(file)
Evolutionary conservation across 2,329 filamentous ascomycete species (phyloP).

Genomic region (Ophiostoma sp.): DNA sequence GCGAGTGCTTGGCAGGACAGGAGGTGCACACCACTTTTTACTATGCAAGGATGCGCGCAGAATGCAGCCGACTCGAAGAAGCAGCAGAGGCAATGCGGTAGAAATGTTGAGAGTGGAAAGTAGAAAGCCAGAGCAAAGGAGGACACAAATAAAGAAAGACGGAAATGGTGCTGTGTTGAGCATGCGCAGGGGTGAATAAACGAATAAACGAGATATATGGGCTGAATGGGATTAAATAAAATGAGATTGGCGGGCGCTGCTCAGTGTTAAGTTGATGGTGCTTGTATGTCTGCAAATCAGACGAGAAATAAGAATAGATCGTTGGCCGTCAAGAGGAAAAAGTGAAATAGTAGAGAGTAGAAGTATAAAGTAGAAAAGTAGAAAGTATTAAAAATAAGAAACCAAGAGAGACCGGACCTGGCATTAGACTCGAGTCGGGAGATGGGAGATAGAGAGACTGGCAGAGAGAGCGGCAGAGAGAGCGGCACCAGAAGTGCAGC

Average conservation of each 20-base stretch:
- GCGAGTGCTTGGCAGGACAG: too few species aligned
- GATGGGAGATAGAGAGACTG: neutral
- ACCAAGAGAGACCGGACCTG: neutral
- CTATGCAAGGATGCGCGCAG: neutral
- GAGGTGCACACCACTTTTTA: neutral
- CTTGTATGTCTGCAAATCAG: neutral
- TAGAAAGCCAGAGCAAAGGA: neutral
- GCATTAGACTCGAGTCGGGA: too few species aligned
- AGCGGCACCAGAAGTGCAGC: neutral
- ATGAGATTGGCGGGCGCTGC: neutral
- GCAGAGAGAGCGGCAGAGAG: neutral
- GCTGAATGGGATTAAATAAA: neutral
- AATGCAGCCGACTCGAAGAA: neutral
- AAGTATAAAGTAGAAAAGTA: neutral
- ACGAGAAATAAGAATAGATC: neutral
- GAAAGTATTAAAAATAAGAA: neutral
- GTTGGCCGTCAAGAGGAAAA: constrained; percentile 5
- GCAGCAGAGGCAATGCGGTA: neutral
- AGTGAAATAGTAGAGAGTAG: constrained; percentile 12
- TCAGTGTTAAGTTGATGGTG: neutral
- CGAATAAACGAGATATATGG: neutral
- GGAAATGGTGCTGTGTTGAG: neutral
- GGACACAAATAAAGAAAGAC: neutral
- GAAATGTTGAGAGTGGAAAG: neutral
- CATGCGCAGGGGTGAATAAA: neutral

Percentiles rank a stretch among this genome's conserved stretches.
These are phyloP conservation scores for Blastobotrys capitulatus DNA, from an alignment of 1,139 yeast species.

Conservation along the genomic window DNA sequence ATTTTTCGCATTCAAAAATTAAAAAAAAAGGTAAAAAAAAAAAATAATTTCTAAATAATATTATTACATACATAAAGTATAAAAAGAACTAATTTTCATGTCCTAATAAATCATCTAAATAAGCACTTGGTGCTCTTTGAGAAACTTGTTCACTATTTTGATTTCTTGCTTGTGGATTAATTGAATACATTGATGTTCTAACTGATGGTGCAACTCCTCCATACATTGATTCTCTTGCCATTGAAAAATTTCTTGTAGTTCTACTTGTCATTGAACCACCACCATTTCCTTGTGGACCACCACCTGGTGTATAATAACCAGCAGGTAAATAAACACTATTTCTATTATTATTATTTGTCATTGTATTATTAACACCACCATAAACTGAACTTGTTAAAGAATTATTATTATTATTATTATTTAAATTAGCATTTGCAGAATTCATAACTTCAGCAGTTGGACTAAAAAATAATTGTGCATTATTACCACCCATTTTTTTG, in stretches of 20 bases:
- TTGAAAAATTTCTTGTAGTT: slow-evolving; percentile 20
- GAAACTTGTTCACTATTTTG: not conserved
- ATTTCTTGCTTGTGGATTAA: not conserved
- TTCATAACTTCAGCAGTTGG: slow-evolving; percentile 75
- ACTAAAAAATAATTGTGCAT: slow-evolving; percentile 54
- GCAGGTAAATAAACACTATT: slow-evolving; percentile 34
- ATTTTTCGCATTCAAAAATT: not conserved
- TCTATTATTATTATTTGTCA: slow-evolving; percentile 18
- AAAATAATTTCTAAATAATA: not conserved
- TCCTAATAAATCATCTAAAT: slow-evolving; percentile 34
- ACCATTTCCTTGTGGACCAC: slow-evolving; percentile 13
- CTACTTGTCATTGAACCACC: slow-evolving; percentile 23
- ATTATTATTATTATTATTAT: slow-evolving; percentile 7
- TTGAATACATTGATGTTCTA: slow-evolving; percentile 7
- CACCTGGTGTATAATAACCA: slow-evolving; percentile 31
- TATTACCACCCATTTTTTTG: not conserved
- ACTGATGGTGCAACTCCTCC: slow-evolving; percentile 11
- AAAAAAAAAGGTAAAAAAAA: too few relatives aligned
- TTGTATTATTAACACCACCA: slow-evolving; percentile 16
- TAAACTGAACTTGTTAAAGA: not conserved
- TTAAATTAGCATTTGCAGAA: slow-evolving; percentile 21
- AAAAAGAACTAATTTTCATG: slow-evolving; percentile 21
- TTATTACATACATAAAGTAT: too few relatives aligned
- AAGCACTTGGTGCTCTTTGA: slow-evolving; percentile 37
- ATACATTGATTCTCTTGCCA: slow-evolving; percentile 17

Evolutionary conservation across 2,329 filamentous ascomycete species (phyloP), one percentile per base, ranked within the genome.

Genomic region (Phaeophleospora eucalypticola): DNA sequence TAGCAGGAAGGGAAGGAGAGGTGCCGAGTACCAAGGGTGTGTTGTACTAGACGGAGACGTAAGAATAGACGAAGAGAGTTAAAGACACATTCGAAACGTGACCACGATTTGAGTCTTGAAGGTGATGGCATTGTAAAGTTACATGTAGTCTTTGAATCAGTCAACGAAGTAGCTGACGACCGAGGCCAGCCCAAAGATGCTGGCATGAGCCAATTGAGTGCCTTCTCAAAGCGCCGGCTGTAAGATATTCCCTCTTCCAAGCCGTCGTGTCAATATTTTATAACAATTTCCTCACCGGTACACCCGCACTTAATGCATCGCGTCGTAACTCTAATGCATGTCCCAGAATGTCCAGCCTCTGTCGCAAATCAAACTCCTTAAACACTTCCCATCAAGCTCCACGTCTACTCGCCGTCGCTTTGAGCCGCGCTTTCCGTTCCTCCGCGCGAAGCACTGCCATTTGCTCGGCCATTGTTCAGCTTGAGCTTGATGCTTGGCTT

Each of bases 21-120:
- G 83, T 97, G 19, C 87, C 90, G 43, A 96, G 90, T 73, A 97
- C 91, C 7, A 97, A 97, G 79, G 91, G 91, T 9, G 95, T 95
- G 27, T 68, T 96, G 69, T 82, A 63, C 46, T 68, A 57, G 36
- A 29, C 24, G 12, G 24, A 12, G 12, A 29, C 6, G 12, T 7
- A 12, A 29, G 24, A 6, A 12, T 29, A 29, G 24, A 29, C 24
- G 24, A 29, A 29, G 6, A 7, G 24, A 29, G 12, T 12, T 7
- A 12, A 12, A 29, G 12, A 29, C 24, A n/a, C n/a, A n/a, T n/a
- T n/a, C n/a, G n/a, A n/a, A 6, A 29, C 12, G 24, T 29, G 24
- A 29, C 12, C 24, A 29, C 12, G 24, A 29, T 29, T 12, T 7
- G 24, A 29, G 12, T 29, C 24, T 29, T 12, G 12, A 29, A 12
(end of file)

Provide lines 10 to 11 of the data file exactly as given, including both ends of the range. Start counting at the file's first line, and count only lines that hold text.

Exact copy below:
- TAGAAAGCCAGAGCAAAGGA: neutral
- GCATTAGACTCGAGTCGGGA: too few species aligned